Alphonse Dochez, ca. 1920. Photo by Louis Schmidt
Courtesy of U.S. National Library of Medicine
Alphonse Raymond Dochez (April 21, 1882 – June 30, 1964) was an American physician and microbiologist. His research focused on infectious diseases including scarlet fever, the common cold, and pneumococcal pneumonia. Dochez is credited with developing the first effective treatment for scarlet fever. His work also established viruses as the cause of the common cold.
Dochez received the BA (1903) and the MD (1907) from Johns Hopkins. After a year of research in pathology at Johns Hopkins, he joined the Rockefeller Institute in 1908. He worked first with Eugene Opie, and in 1910, when the Hospital opened, he became an assistant resident and bacteriologist to the hospital. For the next several years he contributed to studies on pneumococcus, working closely with Oswald Avery. After serving in the Army Medical Corps during World War I, he returned to the Johns Hopkins Medical School in 1919, as an associate professor. In 1921 he moved to Columbia University's College of Physicians and Surgeons as professor of medicine, where he remained until his retirement in 1949. He made an important contribution to science in demonstrating the direct relationship between streptococcal pharyngitis and scarlet fever. Dochez served on Rockefeller's Board of Directors from 1935-1953. He received the Medal of Merit for his service to the federal government during World War II and was awarded the Kober Medal and the Medal of the New York Academy of Medicine. His achievements were also recognized by election to the U.S. National Academy of Sciences (1933) and honorary degrees from Yale (1926), New York University (1925), and Western Reserve (1931).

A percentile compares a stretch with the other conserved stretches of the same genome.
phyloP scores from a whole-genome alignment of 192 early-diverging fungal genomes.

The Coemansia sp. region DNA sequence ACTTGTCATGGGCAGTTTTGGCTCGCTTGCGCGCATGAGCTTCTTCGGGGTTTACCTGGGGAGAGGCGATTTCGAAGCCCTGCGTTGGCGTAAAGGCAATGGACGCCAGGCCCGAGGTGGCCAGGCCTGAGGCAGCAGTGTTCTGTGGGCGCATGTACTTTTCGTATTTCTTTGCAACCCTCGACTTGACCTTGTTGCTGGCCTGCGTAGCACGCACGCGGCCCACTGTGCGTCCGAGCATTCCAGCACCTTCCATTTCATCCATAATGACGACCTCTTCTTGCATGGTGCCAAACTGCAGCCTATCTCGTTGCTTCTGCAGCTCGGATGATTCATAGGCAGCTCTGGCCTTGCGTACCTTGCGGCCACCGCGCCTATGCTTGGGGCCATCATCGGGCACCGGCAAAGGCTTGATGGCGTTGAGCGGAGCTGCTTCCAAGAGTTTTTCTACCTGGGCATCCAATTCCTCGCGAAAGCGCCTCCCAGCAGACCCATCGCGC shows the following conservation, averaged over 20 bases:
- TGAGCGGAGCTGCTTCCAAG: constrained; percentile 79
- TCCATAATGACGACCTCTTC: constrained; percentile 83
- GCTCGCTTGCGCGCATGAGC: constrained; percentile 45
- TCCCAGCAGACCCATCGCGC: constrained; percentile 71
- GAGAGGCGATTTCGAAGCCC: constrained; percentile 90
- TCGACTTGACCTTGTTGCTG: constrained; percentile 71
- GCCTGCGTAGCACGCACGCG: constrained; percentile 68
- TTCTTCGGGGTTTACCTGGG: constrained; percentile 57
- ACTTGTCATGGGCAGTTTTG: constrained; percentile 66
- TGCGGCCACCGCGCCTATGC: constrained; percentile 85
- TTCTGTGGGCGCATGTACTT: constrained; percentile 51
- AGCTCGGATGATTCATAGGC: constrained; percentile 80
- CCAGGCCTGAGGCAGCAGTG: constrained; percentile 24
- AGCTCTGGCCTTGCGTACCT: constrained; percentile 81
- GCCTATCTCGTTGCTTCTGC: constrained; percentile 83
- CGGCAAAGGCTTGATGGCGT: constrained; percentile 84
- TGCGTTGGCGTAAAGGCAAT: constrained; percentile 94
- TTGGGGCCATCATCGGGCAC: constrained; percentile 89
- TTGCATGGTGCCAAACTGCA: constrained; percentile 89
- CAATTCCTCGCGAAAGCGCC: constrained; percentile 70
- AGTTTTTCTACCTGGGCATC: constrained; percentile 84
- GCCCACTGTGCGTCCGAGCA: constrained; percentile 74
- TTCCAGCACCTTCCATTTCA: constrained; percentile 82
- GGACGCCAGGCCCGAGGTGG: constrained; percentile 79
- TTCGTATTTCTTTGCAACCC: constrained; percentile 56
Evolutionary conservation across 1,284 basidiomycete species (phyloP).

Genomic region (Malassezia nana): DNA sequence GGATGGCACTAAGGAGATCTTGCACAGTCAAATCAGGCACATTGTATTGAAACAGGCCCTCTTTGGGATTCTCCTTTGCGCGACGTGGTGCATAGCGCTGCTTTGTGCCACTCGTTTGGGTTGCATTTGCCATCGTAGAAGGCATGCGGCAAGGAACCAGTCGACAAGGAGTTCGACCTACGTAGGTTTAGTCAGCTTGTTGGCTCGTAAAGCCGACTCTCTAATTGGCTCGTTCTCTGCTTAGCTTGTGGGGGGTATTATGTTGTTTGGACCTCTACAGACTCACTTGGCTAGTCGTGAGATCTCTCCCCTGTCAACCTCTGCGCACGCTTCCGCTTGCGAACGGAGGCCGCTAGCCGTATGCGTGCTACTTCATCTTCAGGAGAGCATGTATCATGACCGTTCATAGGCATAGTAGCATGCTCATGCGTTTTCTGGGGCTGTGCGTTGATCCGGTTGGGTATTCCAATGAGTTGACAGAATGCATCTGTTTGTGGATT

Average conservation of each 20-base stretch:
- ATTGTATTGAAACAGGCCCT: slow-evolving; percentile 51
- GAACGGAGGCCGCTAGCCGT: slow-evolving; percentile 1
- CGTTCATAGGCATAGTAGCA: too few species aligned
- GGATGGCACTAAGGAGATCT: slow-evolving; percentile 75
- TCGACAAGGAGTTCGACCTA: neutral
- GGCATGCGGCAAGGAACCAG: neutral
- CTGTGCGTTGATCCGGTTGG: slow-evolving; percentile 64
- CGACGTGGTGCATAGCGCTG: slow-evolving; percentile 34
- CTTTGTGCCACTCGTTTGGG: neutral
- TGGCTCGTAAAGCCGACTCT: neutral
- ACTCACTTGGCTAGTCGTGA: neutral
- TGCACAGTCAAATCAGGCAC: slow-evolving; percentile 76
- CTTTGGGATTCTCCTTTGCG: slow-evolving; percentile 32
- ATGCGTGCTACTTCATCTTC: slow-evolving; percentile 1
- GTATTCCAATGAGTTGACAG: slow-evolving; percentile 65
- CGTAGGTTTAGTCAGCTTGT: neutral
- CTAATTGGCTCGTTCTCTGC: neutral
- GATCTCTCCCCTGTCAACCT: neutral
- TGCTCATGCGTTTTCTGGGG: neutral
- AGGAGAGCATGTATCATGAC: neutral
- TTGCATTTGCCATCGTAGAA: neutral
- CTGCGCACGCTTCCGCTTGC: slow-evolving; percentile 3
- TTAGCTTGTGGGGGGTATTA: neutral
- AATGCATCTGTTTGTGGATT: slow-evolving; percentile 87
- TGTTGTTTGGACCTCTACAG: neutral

Years at the Rockefeller Institute: 1908-1919